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Collection Development Policy

This living document was compiled by the Massasoit Library staff to capture the major ideas that guided the decision making processes across disciplines.

Guiding Principles

Materials selection is a continuous process affected by the content and needs of a changing curriculum. These selection guidelines apply equally to all formats of materials considered for acquisition. We apply the following priorities (in descending order):

  1. Materials supporting the curriculum and accreditation.

  2. Materials contributing to balanced collections in content and point of view, with an eye toward diversity, equity, inclusion.

  3. Materials foregrounding cultural perspectives that support learner success.

  4. Essential and foundational resources supporting a generalized knowledge base. 

  5. Materials for recreational reading and language acquisition. Coverage in this area is generally limited to materials that support the needs of students enrolled in ESOL, PCR, and other preparatory courses.

General Selection Criteria

Faculty Librarians consider the following guidelines when selecting and adding materials to the collections and apply to all resource decision making processes:

Subject matter and scope:

  • Diverse perspectives essential across all subjects, especially in areas where non-dominant voices have been left out of the conversation.

  • Relevance to the curriculum.

  • Significance and lasting value.

  • Relationship to current holdings and strength of materials in that subject area.

  • Historical value.

  • Research value to students and faculty.

  • Demand and frequency of interlibrary loan requests in the same or similar subjects.

  • Local interest (subject, author, or publisher).

Treatment of subject or material:

  • Introductory, scholarly, technical, or popular.

  • Current.

  • Timely and/or popular interest.

  • Suitable and useful in subject, level, and style for the intended audience, particularly students and faculty studying the discipline.

  • Important as a document or artifact of the times.


  • Factual accuracy and authority. 

  • Acceptable qualifications or reputation of author, artist, or publisher.

  • Availability of indexing, date of publication, primary versus secondary source, fact or opinion, observation or research.

Point of view:

  • Fair and balanced point of view.

  • Critical analysis, which includes items of partisan or sectarian nature.

  • Community values and citizenship.

  • Social significance.

Elements of quality:

  • Well written.

  • Suitable format for message.

  • Original and creative in presentation and content.

  • Cited frequently in standard bibliographies.


  • Preference for electronic versions to support access and equity.

  • Condition and durability of materials.

  • Proxy IP authentication, perpetual access, free trials, full-text availability, indexing, and accessibility for electronic resources.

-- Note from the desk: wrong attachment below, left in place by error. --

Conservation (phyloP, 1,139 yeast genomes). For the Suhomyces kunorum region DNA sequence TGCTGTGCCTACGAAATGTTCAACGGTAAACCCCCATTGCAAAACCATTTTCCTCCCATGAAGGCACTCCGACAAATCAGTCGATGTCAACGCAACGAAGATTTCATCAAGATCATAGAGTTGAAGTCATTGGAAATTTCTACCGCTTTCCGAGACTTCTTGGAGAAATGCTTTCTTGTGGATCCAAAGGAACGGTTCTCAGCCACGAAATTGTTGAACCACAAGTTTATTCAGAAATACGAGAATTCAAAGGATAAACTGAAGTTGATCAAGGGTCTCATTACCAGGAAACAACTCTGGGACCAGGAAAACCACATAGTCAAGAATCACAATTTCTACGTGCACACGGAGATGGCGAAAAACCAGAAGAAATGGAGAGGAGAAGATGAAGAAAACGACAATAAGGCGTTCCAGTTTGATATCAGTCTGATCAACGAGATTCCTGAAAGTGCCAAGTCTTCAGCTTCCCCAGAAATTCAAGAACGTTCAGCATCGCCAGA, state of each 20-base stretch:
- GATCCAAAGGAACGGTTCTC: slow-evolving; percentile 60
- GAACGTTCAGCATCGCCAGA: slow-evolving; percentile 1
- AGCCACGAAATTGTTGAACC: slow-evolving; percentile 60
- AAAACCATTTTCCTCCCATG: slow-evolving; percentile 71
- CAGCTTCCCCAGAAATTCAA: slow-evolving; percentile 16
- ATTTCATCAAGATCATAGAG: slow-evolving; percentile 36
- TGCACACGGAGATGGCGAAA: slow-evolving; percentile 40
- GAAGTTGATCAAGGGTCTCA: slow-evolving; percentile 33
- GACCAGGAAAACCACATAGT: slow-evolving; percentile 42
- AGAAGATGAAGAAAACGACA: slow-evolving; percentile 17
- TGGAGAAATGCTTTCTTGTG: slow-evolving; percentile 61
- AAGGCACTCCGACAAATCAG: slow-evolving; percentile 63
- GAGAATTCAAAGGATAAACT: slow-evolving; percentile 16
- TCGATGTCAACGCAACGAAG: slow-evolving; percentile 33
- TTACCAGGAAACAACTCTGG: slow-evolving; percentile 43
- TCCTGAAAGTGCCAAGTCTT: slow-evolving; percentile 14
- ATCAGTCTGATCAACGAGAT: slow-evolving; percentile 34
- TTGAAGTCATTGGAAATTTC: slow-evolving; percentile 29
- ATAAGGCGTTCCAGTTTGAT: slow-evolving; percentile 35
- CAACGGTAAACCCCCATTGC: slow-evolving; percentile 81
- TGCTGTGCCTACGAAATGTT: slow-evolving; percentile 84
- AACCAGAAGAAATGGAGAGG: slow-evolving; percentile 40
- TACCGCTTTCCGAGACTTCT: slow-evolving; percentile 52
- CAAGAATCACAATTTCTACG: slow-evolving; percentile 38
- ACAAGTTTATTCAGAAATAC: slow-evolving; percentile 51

• Non-acquisition of obsolete technology formats.


  • The Libraries define textbooks as consumable works whose published form clearly indicate their intended use as principal teaching aids.

  • The Libraries do not purchase specific editions of textbooks used in College courses.

    • Instructors or others may place personal copies on Reserve

    • For circulating collections,  textbooks may be purchased, or retained if donated, if they provide a good, general introduction to a subject. 

Non-English Language Materials:

  • Primarily English language materials are collected.

  • When available, materials in our students’ languages of origin may be collected, particularly for recreational reading and children’s literature.  

Subject Area Guidelines

Faculty Librarians will consult subject specific and standard library reviewing sources when making selection decisions. Additionally, Faculty Librarians use their own and Teaching Faculty’s expertise as resources for selection and evaluation of the collections. Selectors base acquisitions on course and/or assignment needs and the frequency of requests for materials in particular subject areas.  

  • Classic titles on the shelves are labeled “Subject Matter Classic” in order to assist with future curation efforts.

  • Books that are older than five years old will be labeled “Historical” in specific sections, mostly in nursing books (RT) and other clinical or medical titles. Evaluation of books on the R shelves will be performed yearly or in preparation for an accreditation visit. 

  • Faculty Librarians hold primary responsibility for book selection in the Library of Congress (LOC) call number ranges listed below. Due to the collections’ cross-disciplinary nature, the selectors may consult other liaisons’ expertise in book choices:

    • Business & Technology - H-HL, T, and Z.

    • Emergent Technology - N, Q, T-Z

    • Humanities & Communication Arts - P

    • Nursing & Allied Health - R

    • Public Services & Social Sciences - B-L, T (Fire Science & Paramedics)

      • Science & Math - Q-S